Back to the Basics: Childhood Activities to Combat Anxiety
BY: Katherine Gotard
I have personally experienced the stress that social isolation has inflicted upon students in 2021 alone. It has become a default to worry myself over the future when I don’t have a clear picture of what’s to come for my friends and me. And when I was put into quarantine for 10 days at the start of this semester, I felt the effects of this anxiety the strongest. However, these moments of stress and boredom forced me to return to tried-and-true solutions, even though I was previously convinced I had outgrown them.
As an artist, my mind is often filled with creative ideas that I am itching to put on paper. Instead of just committing to these concepts, I allow them to fall to the waste side, determining that I’m too busy to start the project or that I won’t be able to properly execute my vision. While in the quarantine dorms, I could no longer produce a reason why I shouldn’t just go for it. So, I dusted off my set of Prismacolor pencils, drew what I wanted, and forced myself to finish what I started.
It felt incredible to throw myself into a piece of art again, letting all my anxious thoughts slip away as I completely focused on choosing the right color or final touches. I was reminded of how much I used to love just sketching whatever thought popped into my head. My advice – prioritize yourself and your personal goals, no matter how lofty or pointless they seem. Allow yourself to find joy in these hobbies and passions that you had when you were younger and undoubtedly less busy. You won’t regret it.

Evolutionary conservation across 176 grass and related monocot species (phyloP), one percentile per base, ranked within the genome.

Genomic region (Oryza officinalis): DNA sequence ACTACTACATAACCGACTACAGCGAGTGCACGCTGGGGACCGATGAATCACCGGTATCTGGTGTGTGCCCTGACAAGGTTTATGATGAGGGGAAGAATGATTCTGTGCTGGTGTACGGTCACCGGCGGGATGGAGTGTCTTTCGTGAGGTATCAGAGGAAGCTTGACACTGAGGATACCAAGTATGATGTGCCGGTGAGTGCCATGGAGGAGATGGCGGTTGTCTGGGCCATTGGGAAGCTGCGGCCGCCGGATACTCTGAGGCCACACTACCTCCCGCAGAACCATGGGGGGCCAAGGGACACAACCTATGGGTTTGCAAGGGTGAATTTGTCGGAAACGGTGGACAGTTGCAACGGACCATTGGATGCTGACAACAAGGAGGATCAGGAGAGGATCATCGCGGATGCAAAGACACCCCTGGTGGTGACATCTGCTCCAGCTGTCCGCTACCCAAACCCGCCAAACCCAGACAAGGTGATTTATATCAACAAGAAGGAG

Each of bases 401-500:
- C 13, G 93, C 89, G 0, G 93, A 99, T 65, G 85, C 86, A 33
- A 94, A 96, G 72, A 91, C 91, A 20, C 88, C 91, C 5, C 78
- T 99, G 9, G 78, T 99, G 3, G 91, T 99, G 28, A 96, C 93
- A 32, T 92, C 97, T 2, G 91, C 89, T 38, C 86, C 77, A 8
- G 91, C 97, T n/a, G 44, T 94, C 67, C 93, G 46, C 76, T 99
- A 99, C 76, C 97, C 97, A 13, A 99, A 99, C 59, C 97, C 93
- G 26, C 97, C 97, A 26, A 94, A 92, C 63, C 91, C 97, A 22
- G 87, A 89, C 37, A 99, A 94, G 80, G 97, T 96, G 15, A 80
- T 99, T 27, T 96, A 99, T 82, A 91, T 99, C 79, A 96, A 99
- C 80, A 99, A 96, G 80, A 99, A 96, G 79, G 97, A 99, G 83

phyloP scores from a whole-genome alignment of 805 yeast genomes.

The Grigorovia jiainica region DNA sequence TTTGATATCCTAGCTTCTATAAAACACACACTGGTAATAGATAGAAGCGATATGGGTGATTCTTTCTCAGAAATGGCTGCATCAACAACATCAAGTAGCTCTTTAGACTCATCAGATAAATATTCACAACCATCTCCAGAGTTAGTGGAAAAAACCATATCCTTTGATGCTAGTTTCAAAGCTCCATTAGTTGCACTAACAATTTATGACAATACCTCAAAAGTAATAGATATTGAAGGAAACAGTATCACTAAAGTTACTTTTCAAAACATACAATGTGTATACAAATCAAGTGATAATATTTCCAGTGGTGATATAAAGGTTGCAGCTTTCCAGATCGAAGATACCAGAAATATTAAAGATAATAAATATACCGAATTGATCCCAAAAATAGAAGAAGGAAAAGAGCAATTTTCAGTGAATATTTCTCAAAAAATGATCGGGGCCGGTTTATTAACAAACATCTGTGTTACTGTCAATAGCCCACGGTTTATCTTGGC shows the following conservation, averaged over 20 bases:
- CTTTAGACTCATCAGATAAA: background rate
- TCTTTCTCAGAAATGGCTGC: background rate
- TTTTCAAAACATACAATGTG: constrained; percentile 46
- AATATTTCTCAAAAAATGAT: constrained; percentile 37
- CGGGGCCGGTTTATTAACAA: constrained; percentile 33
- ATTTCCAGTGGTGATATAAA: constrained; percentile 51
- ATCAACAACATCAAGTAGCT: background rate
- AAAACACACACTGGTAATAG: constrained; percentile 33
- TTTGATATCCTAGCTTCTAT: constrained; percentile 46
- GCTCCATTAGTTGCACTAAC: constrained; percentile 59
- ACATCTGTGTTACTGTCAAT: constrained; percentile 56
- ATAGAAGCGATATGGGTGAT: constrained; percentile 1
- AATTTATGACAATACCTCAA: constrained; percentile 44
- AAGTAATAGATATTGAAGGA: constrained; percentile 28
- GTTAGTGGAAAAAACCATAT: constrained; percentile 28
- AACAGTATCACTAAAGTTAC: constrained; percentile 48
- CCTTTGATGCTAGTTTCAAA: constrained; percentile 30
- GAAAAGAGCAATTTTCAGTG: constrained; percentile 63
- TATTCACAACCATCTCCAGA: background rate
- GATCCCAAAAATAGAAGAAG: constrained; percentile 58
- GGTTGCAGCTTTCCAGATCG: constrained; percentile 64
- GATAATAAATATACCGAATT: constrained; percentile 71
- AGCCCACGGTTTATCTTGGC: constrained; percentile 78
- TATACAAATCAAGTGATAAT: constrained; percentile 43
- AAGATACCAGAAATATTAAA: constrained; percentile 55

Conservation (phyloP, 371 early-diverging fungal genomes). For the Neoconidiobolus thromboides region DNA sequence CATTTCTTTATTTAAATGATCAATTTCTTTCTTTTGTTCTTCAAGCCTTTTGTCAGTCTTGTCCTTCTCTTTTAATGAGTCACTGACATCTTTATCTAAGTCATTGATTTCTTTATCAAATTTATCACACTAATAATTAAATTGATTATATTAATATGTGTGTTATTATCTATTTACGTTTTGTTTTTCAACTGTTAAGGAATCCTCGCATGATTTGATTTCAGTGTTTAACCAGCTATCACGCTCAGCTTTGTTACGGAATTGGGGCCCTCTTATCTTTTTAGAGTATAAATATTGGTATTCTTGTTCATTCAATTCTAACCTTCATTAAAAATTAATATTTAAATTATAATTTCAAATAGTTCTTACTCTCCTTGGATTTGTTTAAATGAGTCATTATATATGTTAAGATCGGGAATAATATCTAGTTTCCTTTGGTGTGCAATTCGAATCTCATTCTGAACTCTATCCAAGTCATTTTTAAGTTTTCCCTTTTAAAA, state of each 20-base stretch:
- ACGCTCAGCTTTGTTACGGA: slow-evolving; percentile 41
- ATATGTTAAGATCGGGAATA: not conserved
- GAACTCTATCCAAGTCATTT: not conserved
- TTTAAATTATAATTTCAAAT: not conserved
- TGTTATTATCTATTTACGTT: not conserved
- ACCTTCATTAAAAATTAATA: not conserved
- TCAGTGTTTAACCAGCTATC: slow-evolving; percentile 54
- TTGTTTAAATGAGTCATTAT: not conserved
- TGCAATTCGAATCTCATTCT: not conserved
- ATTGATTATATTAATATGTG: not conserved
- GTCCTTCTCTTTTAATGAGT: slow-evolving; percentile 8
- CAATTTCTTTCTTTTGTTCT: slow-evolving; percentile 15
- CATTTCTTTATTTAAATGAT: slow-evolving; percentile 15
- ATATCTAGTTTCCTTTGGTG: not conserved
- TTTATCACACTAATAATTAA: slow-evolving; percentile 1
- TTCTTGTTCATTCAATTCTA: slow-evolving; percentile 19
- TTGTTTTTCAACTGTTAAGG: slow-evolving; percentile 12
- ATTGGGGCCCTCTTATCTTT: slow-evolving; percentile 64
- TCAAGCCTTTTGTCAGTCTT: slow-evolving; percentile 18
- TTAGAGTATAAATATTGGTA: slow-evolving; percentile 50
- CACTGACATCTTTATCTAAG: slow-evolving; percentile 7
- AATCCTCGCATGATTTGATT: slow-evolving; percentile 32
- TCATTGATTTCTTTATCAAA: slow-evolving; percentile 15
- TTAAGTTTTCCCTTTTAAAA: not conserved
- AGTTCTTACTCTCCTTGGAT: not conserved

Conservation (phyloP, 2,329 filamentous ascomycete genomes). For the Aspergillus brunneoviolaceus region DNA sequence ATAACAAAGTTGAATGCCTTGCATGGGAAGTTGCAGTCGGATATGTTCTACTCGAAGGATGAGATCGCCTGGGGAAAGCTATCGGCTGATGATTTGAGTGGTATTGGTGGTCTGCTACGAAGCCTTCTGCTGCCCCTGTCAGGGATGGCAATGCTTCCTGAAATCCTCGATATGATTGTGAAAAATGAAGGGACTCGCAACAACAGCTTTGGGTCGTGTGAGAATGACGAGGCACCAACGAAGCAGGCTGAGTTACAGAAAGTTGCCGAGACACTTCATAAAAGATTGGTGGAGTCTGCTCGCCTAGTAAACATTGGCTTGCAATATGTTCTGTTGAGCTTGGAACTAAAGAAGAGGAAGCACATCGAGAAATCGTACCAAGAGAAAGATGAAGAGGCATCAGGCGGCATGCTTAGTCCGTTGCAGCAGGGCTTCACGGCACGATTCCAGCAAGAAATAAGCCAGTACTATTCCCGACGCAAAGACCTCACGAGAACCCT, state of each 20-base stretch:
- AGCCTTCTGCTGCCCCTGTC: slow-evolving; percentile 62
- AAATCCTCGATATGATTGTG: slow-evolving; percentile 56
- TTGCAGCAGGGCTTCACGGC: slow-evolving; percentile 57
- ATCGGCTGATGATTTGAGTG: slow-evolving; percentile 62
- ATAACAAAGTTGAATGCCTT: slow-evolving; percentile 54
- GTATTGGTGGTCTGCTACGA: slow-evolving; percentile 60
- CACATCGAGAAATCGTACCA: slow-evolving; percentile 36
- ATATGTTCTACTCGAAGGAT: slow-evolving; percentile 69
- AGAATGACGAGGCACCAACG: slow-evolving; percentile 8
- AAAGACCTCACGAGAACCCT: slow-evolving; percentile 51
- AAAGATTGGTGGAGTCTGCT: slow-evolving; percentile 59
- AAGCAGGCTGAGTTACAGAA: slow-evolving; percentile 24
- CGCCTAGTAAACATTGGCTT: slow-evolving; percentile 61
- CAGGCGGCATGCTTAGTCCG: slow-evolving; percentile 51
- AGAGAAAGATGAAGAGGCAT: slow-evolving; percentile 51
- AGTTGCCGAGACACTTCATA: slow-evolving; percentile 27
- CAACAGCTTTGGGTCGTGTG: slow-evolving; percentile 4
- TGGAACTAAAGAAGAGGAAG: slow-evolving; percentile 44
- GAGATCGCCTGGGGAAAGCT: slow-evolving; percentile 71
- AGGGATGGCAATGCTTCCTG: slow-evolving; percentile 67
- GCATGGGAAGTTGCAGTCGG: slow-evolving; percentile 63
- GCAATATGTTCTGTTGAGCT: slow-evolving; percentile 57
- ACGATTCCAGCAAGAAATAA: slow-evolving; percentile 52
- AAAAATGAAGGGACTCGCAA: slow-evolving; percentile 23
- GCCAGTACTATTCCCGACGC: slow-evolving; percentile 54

When the last major snowstorm of the season hit Boston, I decided that I was going to go sledding. No matter if I had to use a plastic tray, piece of cardboard, or concede to purchasing a sled from Target – I was going to take advantage of the powder covering the Commons. Yes, I could have gotten ahead on assignments or finished more work instead of playing in the snow, but all I could think of was how much I wanted to be in the present, to feel the cold snow beyond my dorm room window.
I got to go sledding that night on a pool floaty that took about 20 minutes to blow up in the middle of the park. The Commons were empty except for a few Emerson students who had the same idea as me. We all enjoyed the moment together and allowed our inner kids to flourish on that rather short downward slope. While it may seem like it’s impossible to create those quintessential college memories during this LFA semester, there are plenty of opportunities to do so – you just have to seize them.
You may think you’ve outgrown the simple joys we had during your childhood, like coloring or playing outside, but this is the time to return to them. Right now we’re living in that bittersweet spot between childhood and adulthood. Remember to ease your stress with nostalgia, taking advantage of this transitory phase in a semester defined by uncertainty.